The greatest enemy of knowledge is not ignorance, it is the illusion of knowledge.
—Daniel J. Boorstin
“Religions die.” Those two words open Philip Jenkins’ The Lost History of Christianity: The Thousand Year Golden Age of the Church in the Middle East, Africa, and Asia—and How It Died. It is a stark beginning. We prefer to keep our eyes on the West’s relics of a not-so-distant Christendom and avoid the sweep of Christian history filled with reminders of the transience of human affairs.
Jenkins’ book turns attention back to the catastrophes and extinctions that brought ruin to ancient Christian communities. For those who believe, as Christians do, that God speaks through history, these annihilations are tidings. But of what? Remembrance is the axis of discernment:
Losing the ancient churches is one thing, but losing their memory and experience so utterly is a disaster scarcely less damaging. To break the silence [of God], we need to recover those memories, to restore that history.
On the face of it, Hans Joachim Schellnhuber’s appointment to the Pontifical Academy of Sciences is incomprehensible. We can only make sense of it if we ask ourselves an unwelcome question: Is the Academy risking—if not engaged in—guerilla war against the pro-life movement?
The sole scientist participating in the unveiling of Laudato Si, Schellnhuber is a member of the Club of Rome, an international clique of Malthusian alarmists. (Obama’s advisor John Holdren is a former member.) Acolyte of Gaia and a darling of George Soros, Schellnhuber is a zealous promoter of the theory of man-made climate change and advocate of population control.
He has lobbied for an Earth Constitution to replace national constitutions and the UN Charter. He seeks creation of a Global Council, and establishment of a Planetary Court. This last would be a transnational legal body with enforcement powers on environmental and population issues. Everywhere. [Not without cause does Czech physicist Lubos Motl label him “a doomsday crackpot who calls himself a physicist.”] In short, as I wrote for The Federalist, Schellnhuber is the Vatican’s advance man for bureaucratic tyranny on a global scale. His appointment is as contradictory as it is ominous. The “global regulatory frameworks” desired by Laudato Si will crush orthodoxy without scruple when it suits.
Notwithstanding the encyclical’s affirmation of the Church’s traditional position on abortion, elevation of Schellnhuber saps—subverts—the pro-life movement. Vatican confederacy with highly placed population control sages and bureaucrats negates the very thing that Laudato Si affirms. Joel Kotkin, writing on The Daily Beast, put it well:
It is dubious that the Church’s credibility will be well served by a neo-feudal alliance dominated by those who abhor the Church’s other core values.
Add Vatican courtship of Canadian journalist Naomi Klein and we are through the looking glass. Klein is a pro-abortion, anti-corporate, anti-free enterprise agitator with no expertise in science or economics. Her credential is the ideological bias that brought her to Liberty Plaza in 2011 to address her soul mates in Occupy Wall Street. “I love you,” she shouted to the crowd. “Let’s treat this beautiful movement as if it is the most important thing in the world.” Now she is a Vatican-ordained evangelist for our evolving green Church and its vision of a this-time-sustainable Eden.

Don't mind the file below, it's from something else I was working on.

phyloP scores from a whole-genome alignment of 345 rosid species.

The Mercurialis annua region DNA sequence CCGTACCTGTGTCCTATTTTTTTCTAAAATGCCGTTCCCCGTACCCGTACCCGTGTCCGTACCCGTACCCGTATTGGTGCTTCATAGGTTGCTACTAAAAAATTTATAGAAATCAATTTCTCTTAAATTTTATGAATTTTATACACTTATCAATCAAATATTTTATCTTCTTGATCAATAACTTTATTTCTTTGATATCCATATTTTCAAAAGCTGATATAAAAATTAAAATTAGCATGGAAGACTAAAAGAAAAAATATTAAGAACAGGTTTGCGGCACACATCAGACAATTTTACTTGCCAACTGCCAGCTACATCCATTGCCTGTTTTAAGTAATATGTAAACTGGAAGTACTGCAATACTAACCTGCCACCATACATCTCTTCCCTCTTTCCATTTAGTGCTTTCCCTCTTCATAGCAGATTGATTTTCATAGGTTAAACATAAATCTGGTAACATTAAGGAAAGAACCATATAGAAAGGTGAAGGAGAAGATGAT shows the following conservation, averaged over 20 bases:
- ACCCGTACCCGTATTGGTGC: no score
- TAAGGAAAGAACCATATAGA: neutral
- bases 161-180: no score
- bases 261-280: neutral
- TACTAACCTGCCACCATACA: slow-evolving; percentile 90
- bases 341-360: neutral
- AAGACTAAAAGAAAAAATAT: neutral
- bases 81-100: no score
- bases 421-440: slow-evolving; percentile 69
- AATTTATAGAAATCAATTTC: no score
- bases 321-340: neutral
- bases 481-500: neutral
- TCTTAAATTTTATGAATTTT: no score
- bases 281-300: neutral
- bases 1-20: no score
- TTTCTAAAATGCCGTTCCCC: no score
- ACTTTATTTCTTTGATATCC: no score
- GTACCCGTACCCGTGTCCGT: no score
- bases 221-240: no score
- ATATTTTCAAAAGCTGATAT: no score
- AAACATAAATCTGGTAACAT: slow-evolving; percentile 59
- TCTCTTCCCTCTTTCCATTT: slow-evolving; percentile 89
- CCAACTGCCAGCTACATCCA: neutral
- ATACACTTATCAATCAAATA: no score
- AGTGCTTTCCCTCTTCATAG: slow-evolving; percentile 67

Among several cherished mottoes at my house is a venerable bit of street wisdom: “Lie down with dirty dogs, you get up with fleas.” Usually attributed to Ben Franklin’s Poor Richard’s Almanack, it is also believed, in some corners, to date back to Seneca who might have said it this way, if he said it at all: Qui cum canibus concumbunt cum pulicibus surgent. Pick the English vernacular or the Latin. Either way, the dictum is eternally applicable to machine politics, whether in Vatican City or Brooklyn Borough Hall.
Green ambition aligns the Vatican with such eco-thinkers as Jonathan Porritt, environmental advisor to Prince Charles. Porritt recommends that Britain work to halve its population as a means of emissions reduction. Having more than one child—if that—is irresponsible. Also among the Vatican’s new friends will be Peter Kareiva, head scientist for the Nature Conservatory. He caps Francis’ caution against breeding like rabbits with an insistence that the best way for those in the First World to reduce emissions is not to have children at all.
Whether the smoke of Satan or the ghost of Deng Xiaoping, something dark hovers.
Catholics are neither accustomed nor disposed to resisting their pope. We incline toward a code of obeisance that permits criticism aimed in all directions but one. It is permissible to fire at advisors, courtiers, and apologists—the attendant lot of ambitious retainers that buffer the crowned head from challenge. But toward the sovereign himself, politesse is mandatory. And comfortable.
For some, this is a practical matter. Careers are at stake within the Church bureaucracy, its corresponding network of lay satellites, and the Catholic commentariat. Nevertheless, the greater part of reluctance to demur, let alone oppose papal behavior and utterance, is respect for office. But if a man strays from the contours of his office—bends magisterial capacity to purposes for which it is not intended—what then is tact?
How do we distinguish between the office and the office holder? Is it wise to try? Might effort at distinction be little more than a shield against the inadmissible? William Butler Yeats offered an answer posed as another question. “Among School Children” closes with the words: How can we know the dancer from the dance?
Note: It is Poor Richard’s Almanack, as every school child knows. All fixed now.